Thursday, 3 April 2014

WWRG weekend

Last weekend I joined my friends at the Wash Wader Ringing Group for a weekend of ringing and colour ring re-sighting. Arriving on Friday evening I was told that we would be having a leisurely evening and going out colour ring resighting the next morning. That was fine with me!

Saturday morning saw me teaming up with Ron to visit Heacham North and Heacham North North beaches. There are usually plenty of turnstone and sanderling on this beach and a high proportion of them are ringed, so the site is normally quite productive. The number of birds present this morning was quite low but the proportion of turnstone carrying colour rings was high which provided us with some great data.

Colour rings allow individual birds to be tracked throughout their lifetime without needing to catch them more than once. This allows information about longevity and movements to be collected very easily and without putting any undue stress on the birds. A morning spent recording fifteen or so individual colour ring combinations is therefore incredibly valuable. If you are out and about and see a colour ringed or flagged bird, please note the details and report it at

Colour ringed turnstone
By 9am, we were back at base and before long we were tucking in to a hearty breakfast which would have to see us through until tea that evening. By mid-morning we were heading down to Heacham South Beach where we set two large mesh nets with the hope of catching some oystercatchers. Catching in the afternoon in lovely warm sunshine is a luxury that we are unaccustomed to, particularly in March, but a warm, sunny beach also has its downside when it comes to trying to catch waders… people! The team members positioned at each end of the beach to chat to members of the public were kept pretty busy and we even had to send someone out to chat to a photographer who had snuck up unnoticed over the sea wall and was quite close to standing on the nets by the time we reached him! That doesn’t happen  at 5:30am!

After the visitor had kindly moved back behind the sea wall, the catching effort resumed but we were not especially hopeful as the birds seemed to be favouring an area further down the beach from our nets. Luckily, things came together just in the nick of time and we were able to make a fantastic catch of 66 oystercatchers and a single turnstone. We processed the catch on the beach so were able to chat to lots of interested passers-by and tell them about the work we were doing and the conservation benefits of ringing.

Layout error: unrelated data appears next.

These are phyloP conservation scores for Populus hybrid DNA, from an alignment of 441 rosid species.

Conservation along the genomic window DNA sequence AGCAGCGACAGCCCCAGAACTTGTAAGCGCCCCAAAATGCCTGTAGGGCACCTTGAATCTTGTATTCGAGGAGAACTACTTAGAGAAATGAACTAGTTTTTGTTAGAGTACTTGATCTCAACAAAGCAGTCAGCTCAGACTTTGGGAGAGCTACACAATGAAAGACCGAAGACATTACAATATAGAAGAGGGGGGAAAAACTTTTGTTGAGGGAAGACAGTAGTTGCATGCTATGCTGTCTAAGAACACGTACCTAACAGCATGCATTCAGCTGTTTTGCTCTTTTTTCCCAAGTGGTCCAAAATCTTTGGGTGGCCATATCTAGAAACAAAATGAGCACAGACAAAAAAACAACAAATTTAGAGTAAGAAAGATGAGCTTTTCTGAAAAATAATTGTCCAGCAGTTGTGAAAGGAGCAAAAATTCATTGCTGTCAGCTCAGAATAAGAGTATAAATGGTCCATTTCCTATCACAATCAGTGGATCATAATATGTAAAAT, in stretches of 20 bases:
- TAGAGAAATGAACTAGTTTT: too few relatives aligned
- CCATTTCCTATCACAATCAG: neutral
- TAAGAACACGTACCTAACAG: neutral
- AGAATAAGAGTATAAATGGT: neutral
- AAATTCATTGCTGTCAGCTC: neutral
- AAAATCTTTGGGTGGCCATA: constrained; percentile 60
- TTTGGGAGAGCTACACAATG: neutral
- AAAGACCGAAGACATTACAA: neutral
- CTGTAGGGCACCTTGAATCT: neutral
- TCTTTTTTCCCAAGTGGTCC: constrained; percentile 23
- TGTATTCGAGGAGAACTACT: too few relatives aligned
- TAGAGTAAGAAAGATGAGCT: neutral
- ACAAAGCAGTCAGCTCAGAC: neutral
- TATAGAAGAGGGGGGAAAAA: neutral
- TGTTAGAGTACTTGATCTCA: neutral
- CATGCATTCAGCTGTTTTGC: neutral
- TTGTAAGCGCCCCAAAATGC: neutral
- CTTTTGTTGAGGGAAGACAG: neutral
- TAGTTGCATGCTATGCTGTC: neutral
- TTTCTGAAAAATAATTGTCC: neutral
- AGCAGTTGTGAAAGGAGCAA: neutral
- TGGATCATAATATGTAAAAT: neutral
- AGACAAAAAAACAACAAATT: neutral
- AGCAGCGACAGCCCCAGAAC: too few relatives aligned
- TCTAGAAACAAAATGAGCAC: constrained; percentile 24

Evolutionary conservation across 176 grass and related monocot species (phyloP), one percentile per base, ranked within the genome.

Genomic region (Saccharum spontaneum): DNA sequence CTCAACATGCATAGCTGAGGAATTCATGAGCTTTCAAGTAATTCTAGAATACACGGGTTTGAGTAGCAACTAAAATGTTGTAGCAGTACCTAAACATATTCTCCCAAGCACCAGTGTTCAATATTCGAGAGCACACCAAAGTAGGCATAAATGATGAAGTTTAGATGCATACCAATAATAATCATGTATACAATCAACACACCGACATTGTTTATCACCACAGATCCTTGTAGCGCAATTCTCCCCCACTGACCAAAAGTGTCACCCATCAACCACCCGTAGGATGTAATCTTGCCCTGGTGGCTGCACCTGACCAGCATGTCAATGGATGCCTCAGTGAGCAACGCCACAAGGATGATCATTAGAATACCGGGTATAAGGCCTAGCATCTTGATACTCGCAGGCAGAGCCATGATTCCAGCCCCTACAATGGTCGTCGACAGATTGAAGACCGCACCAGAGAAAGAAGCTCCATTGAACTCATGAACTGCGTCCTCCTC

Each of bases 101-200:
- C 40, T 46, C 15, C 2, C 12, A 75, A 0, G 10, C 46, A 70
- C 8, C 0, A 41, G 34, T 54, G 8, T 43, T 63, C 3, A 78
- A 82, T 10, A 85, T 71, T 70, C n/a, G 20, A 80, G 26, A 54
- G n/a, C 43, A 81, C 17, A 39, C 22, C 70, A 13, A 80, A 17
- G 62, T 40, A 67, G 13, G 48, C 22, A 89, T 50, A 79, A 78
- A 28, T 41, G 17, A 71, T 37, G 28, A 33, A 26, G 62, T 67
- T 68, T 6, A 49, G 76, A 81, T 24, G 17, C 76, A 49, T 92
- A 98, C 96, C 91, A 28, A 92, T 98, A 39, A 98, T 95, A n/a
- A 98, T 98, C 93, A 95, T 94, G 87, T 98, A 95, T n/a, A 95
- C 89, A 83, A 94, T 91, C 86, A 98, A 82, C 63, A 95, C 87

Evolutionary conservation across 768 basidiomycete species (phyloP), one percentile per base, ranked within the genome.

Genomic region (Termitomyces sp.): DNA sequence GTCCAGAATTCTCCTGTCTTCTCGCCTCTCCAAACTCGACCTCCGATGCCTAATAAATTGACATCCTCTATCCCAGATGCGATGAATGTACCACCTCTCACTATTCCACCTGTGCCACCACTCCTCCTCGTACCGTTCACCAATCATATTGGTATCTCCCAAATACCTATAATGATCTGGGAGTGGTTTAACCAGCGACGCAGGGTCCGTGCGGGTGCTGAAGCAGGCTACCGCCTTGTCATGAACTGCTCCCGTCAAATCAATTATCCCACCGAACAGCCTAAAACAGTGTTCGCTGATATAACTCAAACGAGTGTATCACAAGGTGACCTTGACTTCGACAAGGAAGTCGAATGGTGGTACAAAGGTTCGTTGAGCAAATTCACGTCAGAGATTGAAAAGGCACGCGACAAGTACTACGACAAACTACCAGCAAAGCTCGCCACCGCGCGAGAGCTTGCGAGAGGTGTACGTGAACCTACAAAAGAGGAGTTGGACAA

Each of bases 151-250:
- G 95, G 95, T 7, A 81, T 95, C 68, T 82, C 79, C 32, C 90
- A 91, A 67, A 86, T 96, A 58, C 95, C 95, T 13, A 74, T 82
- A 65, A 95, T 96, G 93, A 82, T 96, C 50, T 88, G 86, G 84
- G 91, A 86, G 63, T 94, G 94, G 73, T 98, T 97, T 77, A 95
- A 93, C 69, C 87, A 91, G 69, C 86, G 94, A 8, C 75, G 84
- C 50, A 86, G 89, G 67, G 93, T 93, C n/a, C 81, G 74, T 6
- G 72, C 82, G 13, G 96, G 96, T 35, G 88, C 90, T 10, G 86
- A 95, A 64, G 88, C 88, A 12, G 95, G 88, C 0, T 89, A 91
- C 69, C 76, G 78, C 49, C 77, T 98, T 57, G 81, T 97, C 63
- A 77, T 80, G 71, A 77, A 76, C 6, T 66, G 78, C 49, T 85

As we had a decent sized team and not too many birds, I was able to do some ‘double winging’, which is where two people measure the wing of the same birds to enable a comparison of their measurements to be made (some people measure shorter or longer than others). This data helps to ensure consistency between different ringers. I was very happy that I was pretty consistent with the person I was being compared to on every bird!

When we got back to base, Richard had a quick look at the ringing information for the birds that we had caught that already had rings on. We were astonished to find that one of the birds had been ringed back in 1980! We are waiting to hear how old it was when it was first ringed but whatever the answer, this bird was older than a few of the ringers.

Ringed oystercatcher (not the 34 year old one)
Being at the Wash on weekends when the clocks change can be a little confusing as we stay on GMT for the duration of the trip. Unfortunately, no-one ever tells that to our clever mobile phones. This year I remembered to switch off the alarm on my phone and relied instead on the old fashioned alarm clock that my room-mate had brought with her. Thankfully, this meant that I didn’t get up an hour earlier than necessary as I (and quite a few others) did last year. Getting up at 5am GMT (6am BST) was bad enough!

We spent the morning out colour ring resighting again and this time Ron and I visited Ken Hill looking for flagged curlew. There weren’t too many birds around on the fields that morning and we therefore only managed to find and read one flag, but that is still useful data. The most surprisingly element of the morning was the huge number of brown hares about – in one field alone, we counted fifteen! We were hoping for a bit of boxing action, but had to settle for a minor spat.

Flagged curlew
After another hearty breakfast we held the Group’s AGM before packing up and heading back to our respective parts of the country. 

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